|Quoting AerospaceFan (Reply 9):|
it would be erroneous to claim that representatives can decide to overrule the clear will of the people, unless it is also your position that being voted out of office is a desirable outcome.
They absolutely can decide to overrule the clear will of the people, and they do so at their own risk. Nothing wrong with that. My point is that it is useless to try and set up an additional system to force representatives to obey their constituents when a very good system is already in place.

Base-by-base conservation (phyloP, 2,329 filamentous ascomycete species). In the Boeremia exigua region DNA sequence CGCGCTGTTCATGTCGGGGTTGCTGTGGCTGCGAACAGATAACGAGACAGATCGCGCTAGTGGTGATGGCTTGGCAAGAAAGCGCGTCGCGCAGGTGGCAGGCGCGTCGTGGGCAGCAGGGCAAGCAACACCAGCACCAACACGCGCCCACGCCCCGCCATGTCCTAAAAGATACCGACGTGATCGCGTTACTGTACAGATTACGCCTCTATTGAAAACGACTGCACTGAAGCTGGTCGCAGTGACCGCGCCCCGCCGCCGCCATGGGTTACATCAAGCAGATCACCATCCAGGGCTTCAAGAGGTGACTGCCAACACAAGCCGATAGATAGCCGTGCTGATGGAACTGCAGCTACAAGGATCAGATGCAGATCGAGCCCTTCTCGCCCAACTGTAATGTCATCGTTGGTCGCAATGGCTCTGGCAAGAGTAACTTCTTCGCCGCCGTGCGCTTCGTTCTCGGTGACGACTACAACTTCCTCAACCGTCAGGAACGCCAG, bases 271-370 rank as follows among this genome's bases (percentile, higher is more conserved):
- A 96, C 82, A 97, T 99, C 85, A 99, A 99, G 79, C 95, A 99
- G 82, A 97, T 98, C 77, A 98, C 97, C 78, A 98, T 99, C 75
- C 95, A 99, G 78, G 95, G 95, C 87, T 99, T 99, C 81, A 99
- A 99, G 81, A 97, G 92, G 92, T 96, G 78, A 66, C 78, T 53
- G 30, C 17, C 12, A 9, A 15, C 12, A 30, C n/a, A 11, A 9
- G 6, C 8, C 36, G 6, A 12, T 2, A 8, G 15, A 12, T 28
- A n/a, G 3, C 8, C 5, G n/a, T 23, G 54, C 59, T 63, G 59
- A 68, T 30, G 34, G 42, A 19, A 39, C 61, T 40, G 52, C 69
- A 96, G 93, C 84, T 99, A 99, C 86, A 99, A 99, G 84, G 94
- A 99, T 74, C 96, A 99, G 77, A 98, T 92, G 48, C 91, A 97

An example: let's say that the city council wants to build a brige over a rail yard to allow a busy street to cross it instead of diverting traffic around both sides. The residents feel that a two-lane bridge is sufficient, and don't want to put out the extra tax money for a four-lane bridge. The city council, however, has some experience with city planning, and knows that if they build a two-lane bridge now, it will be perfectly adequate for the level of traffic at that point in time, but that it will be quickly outgrown later on as the city grows, which will lead to undesirable traffic jams. With that in mind, they unanimously approve the four-lane bridge, against the opinions of their constituents. Was that the wrong decision? I would say no, since there was sound logic behind it, logic that the constituents may not have been privy to. Sometimes unpopular decisions have to be made (in fact, unpopular decisions are made on a regular basis). Doesn't mean that they are bad ones. And I'd rather have unpopular decisions made intelligently than popular ones made because a lot of people can get together and complain really loudly about things they may not have the full picture of.